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Microservices: Organizational Practices, Part 1

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Microservices: Organizational Practices, Part 1

In this article, we will firstly look at the primary benefits of deploying microservices and the company culture necessary to adopt a microservice-based product.

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In a cloud environment, microservices are often the architectural style of choice. This is primarily due to the many benefits associated with microservices as compared to a more traditional monolithic architecture. In this article, we will firstly look at the primary benefits of deploying microservices. In the second part of the article, we will familiarize ourselves with the Westrum culture model and learn how the culture of a company itself may impose significant challenges on any technical transition undertaken as part of a modernization drive. Lastly, we will show how to use Conway's law to our advantage, when transforming the monolith towards the use of finer-grained services. We round up the article with a recommendation on how changes in the deployment of DevOps can have a significant impact on process improvement.

The (Many) Benefits of Microservices

Moving forward, it is important to keep in mind that the use of microservices is no silver bullet — in fact, many companies have struggled when trying to rework their applications towards the use of microservices.

Independent Release Cycle

Firstly, microservices (as individual parts of our software) have an independent lifecycle. This means that each and every service is improved upon and released (in a backward compatible manner) without extensive communication between teams. Fortunately, due to the nature of microservices, there is a guarantee that the majority of changes will not negatively affect other components across the system. This is possible because microservices always communicate through an API — and if the existing API does not change, the change is compatible with all other existing clients.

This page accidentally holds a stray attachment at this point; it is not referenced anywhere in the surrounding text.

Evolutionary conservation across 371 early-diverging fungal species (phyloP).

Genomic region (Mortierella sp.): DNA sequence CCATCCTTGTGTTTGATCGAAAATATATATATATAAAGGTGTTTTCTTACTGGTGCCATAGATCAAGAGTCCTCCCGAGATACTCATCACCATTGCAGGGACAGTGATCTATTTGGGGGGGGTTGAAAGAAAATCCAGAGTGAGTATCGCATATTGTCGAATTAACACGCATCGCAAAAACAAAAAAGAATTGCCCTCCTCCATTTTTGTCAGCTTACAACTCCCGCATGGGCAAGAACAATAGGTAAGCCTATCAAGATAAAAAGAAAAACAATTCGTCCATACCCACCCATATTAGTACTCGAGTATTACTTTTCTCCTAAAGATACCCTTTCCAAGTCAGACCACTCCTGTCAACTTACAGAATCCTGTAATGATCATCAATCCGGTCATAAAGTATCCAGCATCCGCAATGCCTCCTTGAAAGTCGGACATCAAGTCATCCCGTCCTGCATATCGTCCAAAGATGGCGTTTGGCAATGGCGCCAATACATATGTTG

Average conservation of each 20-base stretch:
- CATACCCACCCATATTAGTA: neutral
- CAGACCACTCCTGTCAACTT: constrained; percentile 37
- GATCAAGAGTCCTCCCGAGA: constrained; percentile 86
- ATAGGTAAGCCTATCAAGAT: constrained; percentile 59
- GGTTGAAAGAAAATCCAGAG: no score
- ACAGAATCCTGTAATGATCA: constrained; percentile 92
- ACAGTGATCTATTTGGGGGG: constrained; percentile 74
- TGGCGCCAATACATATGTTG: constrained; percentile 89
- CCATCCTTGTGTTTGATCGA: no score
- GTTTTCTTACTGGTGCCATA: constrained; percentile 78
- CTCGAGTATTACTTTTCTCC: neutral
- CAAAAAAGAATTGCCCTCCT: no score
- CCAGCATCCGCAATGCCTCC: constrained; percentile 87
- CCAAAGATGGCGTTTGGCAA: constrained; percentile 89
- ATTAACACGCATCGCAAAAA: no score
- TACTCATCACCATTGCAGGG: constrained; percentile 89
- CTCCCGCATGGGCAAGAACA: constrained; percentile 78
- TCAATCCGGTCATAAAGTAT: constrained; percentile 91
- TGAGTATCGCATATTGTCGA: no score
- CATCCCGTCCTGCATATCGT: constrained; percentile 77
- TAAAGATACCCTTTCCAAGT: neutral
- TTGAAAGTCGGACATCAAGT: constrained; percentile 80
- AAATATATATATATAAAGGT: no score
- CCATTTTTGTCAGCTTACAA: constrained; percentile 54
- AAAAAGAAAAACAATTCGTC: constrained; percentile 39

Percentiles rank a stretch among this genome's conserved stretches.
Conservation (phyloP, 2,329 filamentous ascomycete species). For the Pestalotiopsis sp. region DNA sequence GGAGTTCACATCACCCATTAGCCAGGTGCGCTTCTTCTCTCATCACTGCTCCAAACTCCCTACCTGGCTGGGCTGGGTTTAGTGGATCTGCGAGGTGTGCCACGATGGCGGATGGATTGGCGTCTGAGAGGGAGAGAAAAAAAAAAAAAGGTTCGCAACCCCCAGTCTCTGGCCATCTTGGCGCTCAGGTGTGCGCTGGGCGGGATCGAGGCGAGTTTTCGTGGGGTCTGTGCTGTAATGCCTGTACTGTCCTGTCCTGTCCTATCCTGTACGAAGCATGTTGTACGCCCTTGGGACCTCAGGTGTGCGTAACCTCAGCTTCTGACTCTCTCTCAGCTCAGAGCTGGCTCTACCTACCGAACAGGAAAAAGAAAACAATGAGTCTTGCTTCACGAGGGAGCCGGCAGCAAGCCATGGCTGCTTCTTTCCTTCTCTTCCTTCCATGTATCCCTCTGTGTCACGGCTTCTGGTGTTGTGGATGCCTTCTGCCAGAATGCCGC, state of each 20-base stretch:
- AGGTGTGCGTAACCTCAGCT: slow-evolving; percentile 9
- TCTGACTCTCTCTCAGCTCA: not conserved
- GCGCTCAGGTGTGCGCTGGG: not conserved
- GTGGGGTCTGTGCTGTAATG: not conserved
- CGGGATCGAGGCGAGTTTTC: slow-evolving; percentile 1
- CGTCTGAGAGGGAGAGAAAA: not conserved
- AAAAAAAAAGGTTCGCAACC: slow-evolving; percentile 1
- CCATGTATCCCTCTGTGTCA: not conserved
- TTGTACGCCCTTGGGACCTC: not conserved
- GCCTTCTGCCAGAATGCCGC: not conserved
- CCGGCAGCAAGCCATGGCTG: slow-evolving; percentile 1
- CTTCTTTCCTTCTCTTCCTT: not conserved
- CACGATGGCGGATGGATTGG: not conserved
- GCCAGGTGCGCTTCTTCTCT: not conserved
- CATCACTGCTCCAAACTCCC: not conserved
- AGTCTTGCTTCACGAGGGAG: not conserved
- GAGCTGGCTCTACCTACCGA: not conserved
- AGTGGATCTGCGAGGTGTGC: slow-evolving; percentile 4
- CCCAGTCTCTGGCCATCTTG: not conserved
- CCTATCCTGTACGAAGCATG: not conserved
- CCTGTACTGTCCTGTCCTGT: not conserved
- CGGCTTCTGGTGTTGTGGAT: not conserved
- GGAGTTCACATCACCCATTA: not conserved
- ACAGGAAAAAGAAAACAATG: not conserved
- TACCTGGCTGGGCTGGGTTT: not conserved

From a time-to-market standpoint, this implies reduced mean time to delivery, because multiple unrelated changes in multiple modules do not need to wait for one big (and risky) deployment, each change can be deployed individually as part of the continuous delivery process. Utilization of microservices also reduces the mean time to recovery, as (if there is a bug in the solution) the team is able to deploy a new version swiftly, with only testing of the affected component being required.

Seamless Horizontal Scaling

Secondly, microservices can be easily scaled horizontally, because they are (generally) stateless — there is no state (cache, session) bound to an individual instance. Adding capacity to the pool is usually as simple as adding a new microservice instance behind your Load Balancer or queue.

The benefits of such a flexible deployment are quite clear: in the case that there is a surge in requests, the application can be easily automated to scale up. If the application is not utilized enough, it can scale down (and therefore reduce operating costs).

Team Scaling

In many cases what is more important than the horizontal scaling of components is the scaling of the company itself. That means an increase in the number of teams that can work independently. An increase in the number of teams working on a component cannot be done easily with monolithic architecture as its quite hard for new programmers to be brought up to speed, because they must grapple with complex modules, tangled by years of development.

Microservices, on the other hand, are designed to be rather small (for one dedicated team) and targeted at one business concept (such as user management). With this type of product, it is quite easy to onboard a new member, as he needs to gain experience only in a limited subdomain of the service itself. The new team member is able to get acquainted with the complexities of the system gradually.